Terraforming Edit

There are two different ways to terraform a Hermian planet, depending on atmosphere.

If the planet lacks atmosphere, then we have to bring one. The first step is to divert comets and smash them to the planet. This will create oceans and the first atmosphere. While doing this, we also have to create something to reflect solar radiation. Space mirrors can be used (with the risk of colliding with spaceships), as well as atmospheric mirrors (floating balloons) and anti-greenhouse gasses (not much studied today). Unlike a Vulcanoid planet, Hermian planets don't need too much shielding, so it is possible with current technology to cool them.

But if the planet has an atmosphere (and most probably it has undergone a runaway greenhouse effect), then the first step is cooling the planet. Everything must be done to decrease temperature. During day, the light must be reflected, but during night, the planet must be allowed to radiate heat. One way to do so is by creating a huge fleet of tiny balloon robots, that will open mirrors during day and close them during night. As temperature falls, first will the sulfuric acid condensate on the ground, together with water. Then, we will have to use genetically modified bacteria and algae, to transform all carbon dioxide into oxygen and carbon. Also, water and oxygen can be created from sulfuric acid, leaving sulfur behind. Slowly, the oxygen will react with other toxic substances. Giant terraforming plants will conduct chemical reactions, working together with bacteria and algae. Then, the excess carbon and sulfur needs to be stored underground or under the sea surface, preventing ignition.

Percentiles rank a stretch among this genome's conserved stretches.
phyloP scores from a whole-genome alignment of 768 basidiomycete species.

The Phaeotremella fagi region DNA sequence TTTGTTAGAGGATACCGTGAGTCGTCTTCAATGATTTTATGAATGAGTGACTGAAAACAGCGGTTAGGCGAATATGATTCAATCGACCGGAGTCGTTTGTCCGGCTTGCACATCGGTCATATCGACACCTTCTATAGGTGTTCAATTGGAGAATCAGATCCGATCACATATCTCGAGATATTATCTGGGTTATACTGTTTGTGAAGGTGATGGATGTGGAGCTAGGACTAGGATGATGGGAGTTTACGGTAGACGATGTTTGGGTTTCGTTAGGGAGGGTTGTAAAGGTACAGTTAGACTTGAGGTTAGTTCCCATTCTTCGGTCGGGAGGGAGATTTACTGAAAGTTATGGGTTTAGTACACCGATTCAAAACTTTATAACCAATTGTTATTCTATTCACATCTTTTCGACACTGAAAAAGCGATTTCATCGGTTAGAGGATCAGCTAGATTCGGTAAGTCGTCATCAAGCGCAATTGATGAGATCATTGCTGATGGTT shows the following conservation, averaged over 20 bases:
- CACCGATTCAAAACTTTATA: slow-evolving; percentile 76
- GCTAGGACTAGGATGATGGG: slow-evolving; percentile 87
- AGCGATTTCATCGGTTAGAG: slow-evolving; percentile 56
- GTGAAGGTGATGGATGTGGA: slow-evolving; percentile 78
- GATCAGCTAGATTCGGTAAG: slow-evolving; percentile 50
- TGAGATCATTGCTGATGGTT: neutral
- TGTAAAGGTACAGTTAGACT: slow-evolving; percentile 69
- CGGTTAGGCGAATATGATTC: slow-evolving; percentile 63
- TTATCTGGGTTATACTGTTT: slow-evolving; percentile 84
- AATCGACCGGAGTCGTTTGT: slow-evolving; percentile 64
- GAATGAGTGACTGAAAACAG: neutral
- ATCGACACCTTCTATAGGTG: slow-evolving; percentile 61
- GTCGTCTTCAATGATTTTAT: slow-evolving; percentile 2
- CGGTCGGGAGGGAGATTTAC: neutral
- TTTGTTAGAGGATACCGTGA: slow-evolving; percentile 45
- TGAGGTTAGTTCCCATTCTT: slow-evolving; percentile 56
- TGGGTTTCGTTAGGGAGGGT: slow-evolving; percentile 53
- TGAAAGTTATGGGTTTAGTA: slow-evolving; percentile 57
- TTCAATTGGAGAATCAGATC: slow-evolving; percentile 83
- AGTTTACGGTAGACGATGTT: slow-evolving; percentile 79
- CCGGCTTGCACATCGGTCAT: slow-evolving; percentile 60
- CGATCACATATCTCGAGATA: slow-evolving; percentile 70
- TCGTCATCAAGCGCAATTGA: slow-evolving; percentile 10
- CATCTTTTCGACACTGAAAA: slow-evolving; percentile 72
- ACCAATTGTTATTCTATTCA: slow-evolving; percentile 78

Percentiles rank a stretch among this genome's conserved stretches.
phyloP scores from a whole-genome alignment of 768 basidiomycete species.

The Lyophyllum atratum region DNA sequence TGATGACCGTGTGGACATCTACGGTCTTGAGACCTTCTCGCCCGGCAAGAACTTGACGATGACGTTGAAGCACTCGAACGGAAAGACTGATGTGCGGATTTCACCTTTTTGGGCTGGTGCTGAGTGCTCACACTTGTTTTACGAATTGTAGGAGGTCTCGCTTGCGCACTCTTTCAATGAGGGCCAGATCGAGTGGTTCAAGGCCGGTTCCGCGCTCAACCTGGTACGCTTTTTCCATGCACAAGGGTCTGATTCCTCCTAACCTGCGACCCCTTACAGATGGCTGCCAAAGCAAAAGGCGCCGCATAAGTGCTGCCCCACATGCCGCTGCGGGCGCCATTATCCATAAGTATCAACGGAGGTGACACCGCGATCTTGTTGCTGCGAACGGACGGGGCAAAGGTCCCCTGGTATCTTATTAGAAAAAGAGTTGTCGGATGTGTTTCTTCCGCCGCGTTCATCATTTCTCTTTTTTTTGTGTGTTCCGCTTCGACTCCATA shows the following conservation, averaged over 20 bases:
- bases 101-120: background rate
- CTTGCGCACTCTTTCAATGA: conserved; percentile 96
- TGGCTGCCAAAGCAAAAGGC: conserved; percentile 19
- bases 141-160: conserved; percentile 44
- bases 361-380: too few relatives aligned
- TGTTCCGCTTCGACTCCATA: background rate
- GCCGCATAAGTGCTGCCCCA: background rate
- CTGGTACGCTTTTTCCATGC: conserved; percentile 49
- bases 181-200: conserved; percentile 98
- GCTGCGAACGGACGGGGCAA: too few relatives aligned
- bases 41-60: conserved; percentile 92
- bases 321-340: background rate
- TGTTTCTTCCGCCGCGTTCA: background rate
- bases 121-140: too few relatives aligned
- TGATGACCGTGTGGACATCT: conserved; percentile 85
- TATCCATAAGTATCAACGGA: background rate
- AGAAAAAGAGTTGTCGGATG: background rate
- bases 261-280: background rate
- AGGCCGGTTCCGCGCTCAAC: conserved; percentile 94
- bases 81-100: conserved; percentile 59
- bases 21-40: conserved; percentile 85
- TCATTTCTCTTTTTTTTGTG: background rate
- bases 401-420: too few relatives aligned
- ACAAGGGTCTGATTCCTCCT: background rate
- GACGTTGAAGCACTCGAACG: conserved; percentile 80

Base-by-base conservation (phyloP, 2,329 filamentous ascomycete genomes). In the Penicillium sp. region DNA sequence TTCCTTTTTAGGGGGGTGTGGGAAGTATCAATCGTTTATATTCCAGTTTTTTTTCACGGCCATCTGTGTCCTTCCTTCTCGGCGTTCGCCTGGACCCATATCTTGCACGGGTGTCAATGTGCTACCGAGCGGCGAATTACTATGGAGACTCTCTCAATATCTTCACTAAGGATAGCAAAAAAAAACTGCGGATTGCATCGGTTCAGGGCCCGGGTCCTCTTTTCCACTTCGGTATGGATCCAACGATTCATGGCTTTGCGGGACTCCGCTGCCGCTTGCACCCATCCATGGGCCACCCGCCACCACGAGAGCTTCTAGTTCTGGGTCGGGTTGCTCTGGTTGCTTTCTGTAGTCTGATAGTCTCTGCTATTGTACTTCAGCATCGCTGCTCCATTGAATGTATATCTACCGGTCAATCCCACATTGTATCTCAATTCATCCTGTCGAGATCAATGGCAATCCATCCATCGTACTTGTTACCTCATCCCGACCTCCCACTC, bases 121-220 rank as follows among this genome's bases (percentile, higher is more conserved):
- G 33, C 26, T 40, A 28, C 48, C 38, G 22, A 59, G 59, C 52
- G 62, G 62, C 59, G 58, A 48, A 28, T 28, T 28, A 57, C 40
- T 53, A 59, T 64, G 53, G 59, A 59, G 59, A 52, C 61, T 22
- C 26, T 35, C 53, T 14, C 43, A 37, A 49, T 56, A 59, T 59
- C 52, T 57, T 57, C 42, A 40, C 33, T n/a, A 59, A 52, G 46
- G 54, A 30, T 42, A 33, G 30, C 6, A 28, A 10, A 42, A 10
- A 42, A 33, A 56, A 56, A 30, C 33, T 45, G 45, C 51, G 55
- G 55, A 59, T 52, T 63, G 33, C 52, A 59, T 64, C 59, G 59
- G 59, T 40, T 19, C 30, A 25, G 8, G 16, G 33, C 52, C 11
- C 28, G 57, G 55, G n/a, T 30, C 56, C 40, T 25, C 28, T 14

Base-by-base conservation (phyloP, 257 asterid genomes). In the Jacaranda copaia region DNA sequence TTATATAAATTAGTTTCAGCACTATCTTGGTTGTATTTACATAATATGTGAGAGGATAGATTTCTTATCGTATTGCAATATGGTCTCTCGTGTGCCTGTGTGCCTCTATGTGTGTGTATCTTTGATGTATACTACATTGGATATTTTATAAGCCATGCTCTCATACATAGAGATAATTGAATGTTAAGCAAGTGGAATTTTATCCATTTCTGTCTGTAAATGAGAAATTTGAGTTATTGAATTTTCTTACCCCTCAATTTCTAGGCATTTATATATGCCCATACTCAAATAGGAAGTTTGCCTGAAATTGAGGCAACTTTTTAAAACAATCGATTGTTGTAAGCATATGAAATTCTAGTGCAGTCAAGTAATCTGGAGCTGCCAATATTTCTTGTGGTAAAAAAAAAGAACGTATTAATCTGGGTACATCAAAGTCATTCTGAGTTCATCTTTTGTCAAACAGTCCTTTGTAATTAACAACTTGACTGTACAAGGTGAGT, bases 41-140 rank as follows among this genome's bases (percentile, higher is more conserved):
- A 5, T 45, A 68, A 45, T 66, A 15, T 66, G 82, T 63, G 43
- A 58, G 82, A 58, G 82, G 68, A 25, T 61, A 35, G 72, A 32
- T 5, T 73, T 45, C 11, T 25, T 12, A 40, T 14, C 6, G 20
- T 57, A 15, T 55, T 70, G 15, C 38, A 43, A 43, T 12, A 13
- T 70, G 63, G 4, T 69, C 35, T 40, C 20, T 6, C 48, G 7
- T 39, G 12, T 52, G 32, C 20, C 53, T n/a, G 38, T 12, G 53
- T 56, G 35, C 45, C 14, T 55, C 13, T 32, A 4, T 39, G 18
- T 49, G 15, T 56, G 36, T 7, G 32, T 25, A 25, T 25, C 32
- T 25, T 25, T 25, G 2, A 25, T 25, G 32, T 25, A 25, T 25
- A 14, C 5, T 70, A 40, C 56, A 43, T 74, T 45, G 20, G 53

The terraforming of a planet similar to Venus is probably the most ambitious of all terraforming processes.

Climate simulation Edit

We don't know exactly how a terraformed planet would look like.

Latitude T(C)
90       -255
75       -47
60       -10
45        15
30        34
15        50
0         63

This temperature model for a planet between Mercury and Venus, assuming the atmosphere will be able to cool fast and the planet will only use small anti-greenhouse gasses.

Latitude T(C)
90       -73
75        4
60        17
45        27
30        34
15        40
0         45

This model is for a planet with some anti-greenhouse gasses, but with a lower ability to cool down.

Assuming a day length of 24 hours, day-night temperature changes should be around 14 degrees.

The shield will not protect perfectly the planet. Gaps in the shield will appear. Light beams will reach the ground, but they will not kill anyone. They will increase local temperature. The shield must reflect excess light during day and must allow heat to escape during night. There are two scenarios: one in which the atmosphere is able to radiate the heat fast during night (and temperatures will drop dramatically, mainly if the planet is tidal locked) and one in which the shield will reflect much heat (and the planet will not heat too much during day). If the planet is tidal locked, in the first model, temperatures on the dark side might get below -150 C, so that the air will freeze. A small planet will be more safe.

The shield will interact with seasons. So, summers will not be too hot, because the shield will reflect more light, but the winters will be cold, since the shield's role is to cool the planet.